2

Hint: $\log a^b = b \log a$ and not $\log_ba$

1

One of the most important properties of logarithms is that $$\log a+ \log b = \log ab \, .$$ In fact, if we try to solve the functional equation $$f(a)+f(b) = f(ab) \tag{*}\label{*} \, ,$$ then the solution is $f(x)=c\log x$, where $c$ is an arbitrary constant and $\log$ is the natural logarithm. Now consider the task of finding the area under the curve ...

1

I fact the integral can be evaluated by means of contour integrating in the complex plane. Let' consider the following closed contour C in the upper half-plane with the cut from $x=ia$ to $x=0$. We also choose the integrand $f(x)=\frac{\log(x^2+a^2)}{1+x^2}$ on the positive part of axis (right side). For the convenience of calculations we take $a<1$. $x=i$...

1

$$I(a):=\int_{-\infty}^{\infty} \frac{\ln\sqrt{x^2+a^2}}{1+x^2}dx= \int_0^{\infty} \frac{\ln(x^2+a^2)}{1+x^2}dx$$ $$\frac{dI}{da}=\int_0^{\infty} \frac{2a}{(1+x^2)(x^2+a^2)}dx$$ $$\int \frac{2a}{(1+x^2)(x^2+a^2)}dx=\frac{2}{a^2-1}\tan^{-1}(\frac{x}{a})-\frac{2a}{a^2-1}\tan^{-1}(x)$$ $$\frac{dI}{da}=\frac{2}{a^2-1}\frac{\pi}{2}-\frac{2a}{a^2-1}\frac{\pi}{2}$$ ...

1

Assuming we are talking about pointwise limits, we have that $$\lim \frac 1n \ln(f_n(x,y)) = \lim \ln (f_n(x,y)^{1/n}) = \ln \left( \lim (f_n(x,y)^{1/n})\right)$$ So, what you can say is $$\lim f_n(x,y)^{1/n} = e^{g(x,y)}.$$ Note: the interchange between $\ln$ and $\lim$ is justified by the continuity of the logarithm function.

1

Remember that in your exercise $\log$ means $\log_{10}$. So you have $\log(10)=1$. Now, \begin{align} \frac{3}{\log_2(10)}-\log(x-9)&=\log(44)\\ \log(x-9)&=\frac{3}{\log_2(10)}-\log(44)&\textrm{(put the unknown to one side)}\\ \log(x-9)&=\frac{3\log(2)}{\log(10)}-\log(44)&(\log_2(10)=\frac{\log(10)}{\log(2)})\\ \log(x-9)&=3\log(2)-\...

1

If $\log$ means $\log_{10}$ then your mistake is in this step $$\frac{3}{(\frac{\log(10)}{\log(2)})} = \frac{3}{(\log(10/2)}$$ You should have $\log_{10}-\log{2}$. By properties of $\log$ $$\log \left( \frac{a}{b}\right) = \log a - \log b$$

1

For $a,b>0$ we have $$a=b^x \iff \ln a = x \ln b.$$ can you proceed ?

1

Here is an alternative approach: if we first define the natural logarithm as $$\log x = \int_{1}^{x}\frac{1}{t} \, dt$$ and the exponential function as the inverse of $\log$, then it is not much work to show that $e^x$ is its own derivative. (I go into more detail about this here.) Then, the limit $$\lim_{n \to \infty}\left(1+\frac{1}{n}\right)^n$$ can ...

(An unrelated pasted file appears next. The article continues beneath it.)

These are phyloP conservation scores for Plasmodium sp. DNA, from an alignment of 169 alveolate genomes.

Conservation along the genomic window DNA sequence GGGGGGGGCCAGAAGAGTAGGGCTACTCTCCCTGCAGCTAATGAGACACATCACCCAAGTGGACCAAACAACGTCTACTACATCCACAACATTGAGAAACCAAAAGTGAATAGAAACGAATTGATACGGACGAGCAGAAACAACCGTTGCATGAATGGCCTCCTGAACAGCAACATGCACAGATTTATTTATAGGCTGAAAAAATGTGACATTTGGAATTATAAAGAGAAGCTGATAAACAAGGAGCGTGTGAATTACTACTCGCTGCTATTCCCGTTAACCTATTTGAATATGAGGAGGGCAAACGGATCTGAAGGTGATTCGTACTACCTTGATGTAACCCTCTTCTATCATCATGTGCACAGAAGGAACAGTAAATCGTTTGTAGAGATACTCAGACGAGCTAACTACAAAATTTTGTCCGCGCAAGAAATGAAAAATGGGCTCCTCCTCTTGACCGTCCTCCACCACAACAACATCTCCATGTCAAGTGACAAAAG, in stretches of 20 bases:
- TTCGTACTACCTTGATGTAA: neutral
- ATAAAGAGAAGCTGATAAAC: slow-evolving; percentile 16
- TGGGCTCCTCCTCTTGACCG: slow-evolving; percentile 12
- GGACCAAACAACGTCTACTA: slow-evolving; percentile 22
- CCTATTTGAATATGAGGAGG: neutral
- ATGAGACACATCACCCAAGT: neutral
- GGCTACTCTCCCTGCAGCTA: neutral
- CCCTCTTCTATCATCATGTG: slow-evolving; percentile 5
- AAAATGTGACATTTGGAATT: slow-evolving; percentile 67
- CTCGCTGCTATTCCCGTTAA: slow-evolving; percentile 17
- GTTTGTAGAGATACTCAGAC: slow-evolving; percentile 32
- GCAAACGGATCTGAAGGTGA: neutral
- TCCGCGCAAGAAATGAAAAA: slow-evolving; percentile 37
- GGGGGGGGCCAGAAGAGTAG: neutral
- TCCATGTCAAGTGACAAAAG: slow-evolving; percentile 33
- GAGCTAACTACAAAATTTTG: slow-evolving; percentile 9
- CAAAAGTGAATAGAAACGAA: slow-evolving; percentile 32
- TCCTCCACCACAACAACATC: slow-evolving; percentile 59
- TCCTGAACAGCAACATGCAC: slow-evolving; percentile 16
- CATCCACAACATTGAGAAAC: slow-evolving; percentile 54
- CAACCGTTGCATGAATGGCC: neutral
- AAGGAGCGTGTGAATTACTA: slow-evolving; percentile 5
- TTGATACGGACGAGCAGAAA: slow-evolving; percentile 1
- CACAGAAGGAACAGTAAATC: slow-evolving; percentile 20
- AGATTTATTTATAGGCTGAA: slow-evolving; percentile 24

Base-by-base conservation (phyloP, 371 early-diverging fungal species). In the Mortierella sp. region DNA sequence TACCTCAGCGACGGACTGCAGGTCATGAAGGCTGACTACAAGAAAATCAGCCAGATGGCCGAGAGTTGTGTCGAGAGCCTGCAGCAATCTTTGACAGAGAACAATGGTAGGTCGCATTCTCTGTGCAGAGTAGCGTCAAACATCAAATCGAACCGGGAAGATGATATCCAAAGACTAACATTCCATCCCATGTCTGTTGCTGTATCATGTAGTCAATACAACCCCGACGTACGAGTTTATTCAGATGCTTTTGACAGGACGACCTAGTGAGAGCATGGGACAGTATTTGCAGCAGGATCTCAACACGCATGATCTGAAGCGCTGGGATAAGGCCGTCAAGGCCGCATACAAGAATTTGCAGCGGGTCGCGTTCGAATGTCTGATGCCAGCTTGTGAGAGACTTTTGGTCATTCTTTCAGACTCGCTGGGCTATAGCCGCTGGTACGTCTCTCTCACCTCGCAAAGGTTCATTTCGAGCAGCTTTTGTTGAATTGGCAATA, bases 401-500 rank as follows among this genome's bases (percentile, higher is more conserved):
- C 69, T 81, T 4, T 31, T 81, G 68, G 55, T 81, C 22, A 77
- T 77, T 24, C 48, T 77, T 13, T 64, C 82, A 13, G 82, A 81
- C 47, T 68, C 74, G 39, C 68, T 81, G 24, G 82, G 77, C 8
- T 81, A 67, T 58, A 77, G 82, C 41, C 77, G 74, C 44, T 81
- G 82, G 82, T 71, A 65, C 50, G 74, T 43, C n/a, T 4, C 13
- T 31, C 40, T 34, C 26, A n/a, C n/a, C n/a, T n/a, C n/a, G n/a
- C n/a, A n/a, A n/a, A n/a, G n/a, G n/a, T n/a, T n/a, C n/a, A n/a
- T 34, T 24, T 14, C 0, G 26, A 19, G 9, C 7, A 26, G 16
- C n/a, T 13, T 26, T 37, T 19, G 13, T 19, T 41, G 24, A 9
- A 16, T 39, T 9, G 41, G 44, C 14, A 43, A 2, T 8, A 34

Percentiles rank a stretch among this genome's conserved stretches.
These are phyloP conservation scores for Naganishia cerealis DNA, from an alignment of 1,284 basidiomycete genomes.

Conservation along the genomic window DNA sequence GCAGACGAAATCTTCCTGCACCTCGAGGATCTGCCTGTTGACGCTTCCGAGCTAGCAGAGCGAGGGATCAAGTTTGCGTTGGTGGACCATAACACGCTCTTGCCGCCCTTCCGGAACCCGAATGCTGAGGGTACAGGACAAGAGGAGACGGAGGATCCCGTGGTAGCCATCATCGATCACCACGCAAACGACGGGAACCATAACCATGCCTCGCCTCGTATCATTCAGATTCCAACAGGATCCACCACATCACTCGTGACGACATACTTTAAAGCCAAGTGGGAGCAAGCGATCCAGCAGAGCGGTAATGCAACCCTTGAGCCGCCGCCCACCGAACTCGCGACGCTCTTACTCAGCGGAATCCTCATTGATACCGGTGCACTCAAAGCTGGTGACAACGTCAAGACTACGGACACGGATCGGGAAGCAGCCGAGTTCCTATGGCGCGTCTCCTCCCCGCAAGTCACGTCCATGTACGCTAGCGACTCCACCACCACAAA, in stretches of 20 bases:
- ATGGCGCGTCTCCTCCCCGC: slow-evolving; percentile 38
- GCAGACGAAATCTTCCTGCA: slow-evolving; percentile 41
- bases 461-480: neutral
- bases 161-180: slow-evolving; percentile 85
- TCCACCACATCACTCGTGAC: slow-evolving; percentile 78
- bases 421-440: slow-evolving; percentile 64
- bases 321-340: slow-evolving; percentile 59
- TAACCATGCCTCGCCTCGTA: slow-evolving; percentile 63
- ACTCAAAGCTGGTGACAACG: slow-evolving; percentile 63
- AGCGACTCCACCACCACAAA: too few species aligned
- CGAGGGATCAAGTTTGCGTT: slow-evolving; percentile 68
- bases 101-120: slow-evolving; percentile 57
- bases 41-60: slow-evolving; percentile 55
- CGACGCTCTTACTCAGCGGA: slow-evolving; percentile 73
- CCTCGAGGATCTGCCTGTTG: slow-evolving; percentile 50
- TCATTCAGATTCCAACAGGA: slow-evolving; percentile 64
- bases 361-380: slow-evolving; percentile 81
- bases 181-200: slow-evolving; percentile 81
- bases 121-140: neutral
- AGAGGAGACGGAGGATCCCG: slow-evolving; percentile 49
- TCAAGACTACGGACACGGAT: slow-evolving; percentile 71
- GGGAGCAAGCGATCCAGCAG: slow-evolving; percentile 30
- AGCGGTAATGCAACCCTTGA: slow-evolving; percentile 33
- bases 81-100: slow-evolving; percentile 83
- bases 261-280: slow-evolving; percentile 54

1

Take the second definition: Consider: $\lim_{h\to 0}\frac {b^h -1}h = \ln b = 1$. And solve for $b$. That should be $e$ and we could define, supposedly, $e$ as the $b$ where that limit is $1$. .... $\lim_{h\to 0}\frac {b^h -1}h =$ $\lim_{\frac 1n\to 0}\frac {b^{\frac 1n} -1}{\frac 1n} =$ $\lim_{n\to \infty} n(b^{\frac 1n} - 1)=1$ Now for any $k$ if $k(... 1 As others have mentioned, there's no closed-form solution to $$x^{1/3} = (\log_2 x)^3$$ in elementary functions, but it can be solved using the Lambert W function. Briefly, the Lambert W function is the (multi-branched) inverse function of $$f(x) = xe^x$$ That is, $$x = W_k(x)e^{W_k(x)}$$ When working with real numbers, we only need the$W_{-1}$and$W_0$... 1 Cubing, consider $$f(x)=x-\frac{\log ^9(x)}{\log ^9(2)}$$ $$f'(x)=1-\frac{9 \log ^8(x)}{x \log ^9(2)}$$ $$f''(x)=\frac{9 (\log (x)-8) \log ^7(x)}{x^2 \log ^9(2)}$$ The first derivative cancels at two points $$x_{1,2}=\exp\Big[-8 W(\pm k) \Big]\qquad \qquad k=\frac{\log ^{\frac{9}{8}}(2)}{8 \sqrt[4]{3}}$$ where$W(.)$is Lambert function (numerically,$x_1=0....

1

Have you tried this? If not, take a look. Yes, there is no method to exactly compare them, unless you consider this special function $W_z(k)$, as a known function. https://www.wolframalpha.com/input/?i=x%5E%281%2F3%29-log2%28x%29%5E3 If you refer to the behavior of log/power to infinity (i.e. for x sufficiently large), always the power $x^n, n>0$ goes ...